The Colfax branch of Myxed Up Creations was raided shortly after Denver Environmental Health banned the sale of kratom for human consumption, only to be allowed to transfer its supply of the popular herbal pain reliever to locations outside the city limits rather than being forced to destroy it after DEH's own board called its process flawed. But while Myxed Up founder Phil Guerin is pleased by this turn of events, his battles with Denver aren't over, thanks to an upcoming court case involving CBD.
"They came in to restrict our CBD sales in a similar type of action that they did with kratom," Guerin maintains. "Instead of coming in and educating us, which is what the board said they should have done with kratom, they seized a bunch of products and said we can't move or distribute any of them. Because of the total lack of education, they made it virtually impossible for us to be in compliance."
Guerin started Myxed Up Creations in his parents' basement before graduating to a small store at a different address on Colfax 25 years ago — and he stocked kratom long before it was cool.
"We've been selling it in one form or another for almost twenty years," he points out. "But it wasn't very popular. People didn't talk about it, and there really wasn't a market for it. But in the last five years, public awareness about it has really expanded."
Kratom advocates tout the substance as an opioid substitute for those with chronic pain, as well as an aid to kicking injection-drug addiction. But Guerin says it can be also be utilized "in a myriad of different ways. People make soaps from it, use it as a topical and do things with it like they would with lavender or any other herb. It's not really aromatic, but it's fairly versatile."
As for consumption, Guerin says he tried some of it, as he does with all of the products available at Myxed Up Creations, and "I didn't feel anything at all — and I'm pretty sensitive to stuff like that. If I drink a Starbucks, I'm up for two days."
A short time later, Guerin ran into an addiction specialist, and he asked about kratom. "I said, 'I don't understand what the big deal is.' And he said that for people with opiates in their system, their receptors are more sensitive. Their whole body is about ingesting opiates, and because their receptors crave them, they get sick without them. So kratom can really help them — but if you don't use opiates, it won't have the same effect."
For this reason, Guerin doesn't understand why Denver Environmental Health regards kratom as so potentially dangerous. In his view, "people always want something to blame. It's a great scapegoat — but from a civil liberties point of view, I feel it should be available to people in whatever form they like."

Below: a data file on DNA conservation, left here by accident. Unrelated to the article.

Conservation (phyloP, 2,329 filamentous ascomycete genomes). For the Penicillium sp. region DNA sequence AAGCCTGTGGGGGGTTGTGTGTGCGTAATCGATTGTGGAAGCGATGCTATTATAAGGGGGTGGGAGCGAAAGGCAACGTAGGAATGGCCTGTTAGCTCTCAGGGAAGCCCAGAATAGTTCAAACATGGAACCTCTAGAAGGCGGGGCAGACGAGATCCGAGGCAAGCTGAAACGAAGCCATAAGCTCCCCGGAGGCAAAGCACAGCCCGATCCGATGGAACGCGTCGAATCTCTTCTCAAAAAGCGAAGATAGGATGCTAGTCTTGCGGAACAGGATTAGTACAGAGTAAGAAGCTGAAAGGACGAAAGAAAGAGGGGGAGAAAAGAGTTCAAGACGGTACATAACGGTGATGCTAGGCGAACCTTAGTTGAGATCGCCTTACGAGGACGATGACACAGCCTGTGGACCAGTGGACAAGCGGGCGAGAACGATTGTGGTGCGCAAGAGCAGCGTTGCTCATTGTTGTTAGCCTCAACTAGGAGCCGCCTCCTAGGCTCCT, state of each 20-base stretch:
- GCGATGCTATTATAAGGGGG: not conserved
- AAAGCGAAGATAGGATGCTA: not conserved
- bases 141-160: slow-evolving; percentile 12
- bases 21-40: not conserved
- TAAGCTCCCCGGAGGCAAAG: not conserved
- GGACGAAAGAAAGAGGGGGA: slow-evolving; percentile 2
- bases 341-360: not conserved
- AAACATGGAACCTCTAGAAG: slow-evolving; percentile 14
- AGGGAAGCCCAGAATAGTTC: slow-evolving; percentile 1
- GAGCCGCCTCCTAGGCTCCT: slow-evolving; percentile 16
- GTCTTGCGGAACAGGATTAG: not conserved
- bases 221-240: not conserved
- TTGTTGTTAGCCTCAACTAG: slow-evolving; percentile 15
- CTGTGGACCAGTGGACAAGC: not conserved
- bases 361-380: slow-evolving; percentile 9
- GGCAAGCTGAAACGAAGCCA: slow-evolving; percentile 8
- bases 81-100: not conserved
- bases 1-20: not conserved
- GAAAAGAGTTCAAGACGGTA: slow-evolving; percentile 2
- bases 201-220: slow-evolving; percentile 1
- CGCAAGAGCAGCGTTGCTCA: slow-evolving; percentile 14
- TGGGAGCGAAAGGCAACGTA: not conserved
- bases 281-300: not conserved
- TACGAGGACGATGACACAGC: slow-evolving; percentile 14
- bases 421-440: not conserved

At the same time, he stresses that he's happy to comply with Denver Environmental Health's policies even if he doesn't understand their rationale. It's the department's approach that he found objectionable.
"They did this entire thing on the Monday before Thanksgiving," he points out. "They wanted to destroy the product on site, but then said they'd come back two days later — the Wednesday before Thanksgiving — to destroy it. The fact that our lawyer [Michael Gross] was available and able to file the appropriate documents to stay their action was almost a miracle."
Moreover, Guerin emphasizes that the kratom inside capsules that inspectors wanted to ruin by dousing it with bleach remains legal to sell in Denver even today if it sports a label saying it's not for human consumption. "Let's all be honest with ourselves: If this is strictly a problem with the packaging, which it seems to be, they could have given us notice so we could have gotten into compliance. That would have been simple. But they were more interested in a gotcha moment. They came in and seized our product like they were the DEA, without any warrant, without a hearing. They thought they could violate the Constitution of the United States of America because of their broad, administrative powers."
If you like this story, consider signing up for our email newsletters.
SHOW ME HOW
You have successfully signed up for your selected newsletter(s) - please keep an eye on your mailbox, we're movin' in!
Myxed Up's victory at the hearing earlier this month means the stores won't be out the $4,050 worth of kratom it had on hand in Denver; the stock has now been transferred to sister shops in Aurora, Colorado Springs and Pueblo, where it's under no restrictions. But a significant amount of CBD products have lingered in limbo since last August, when inspectors took possession of them after determining that their sale violated city rules — which was news to Guerin.
"CBDs are basically hemp products," he allows. "I've been selling hemp products on Colfax for 25 years, and this is the first time I've heard of this. We were completely unaware of any city regulation governing them — so that's where the confusion is."
After being informed about the rules, Guerin acknowledges that "they make it pretty clear how to get into compliance — but we only found out about it after they caused a lot of heartbreak and cost us a lot of time and immediate resources. I mean, I didn't even know we were governed under the Department of Health. I thought they concentrated on restaurants. We didn't have any idea why they were here for enforcement, because to my knowledge, we don't sell food products. But they look at kratom like food."
The CBD court date is set for early April, and Guerin hopes it goes as well as the kratom hearing did. But even if Myxed Up is cleared of wrongdoing and/or allowed to transfer the products outside of Denver, the price of the two controversies has still been high. As he puts it, "If their primary objective is education, it's definitely the tough-love kind."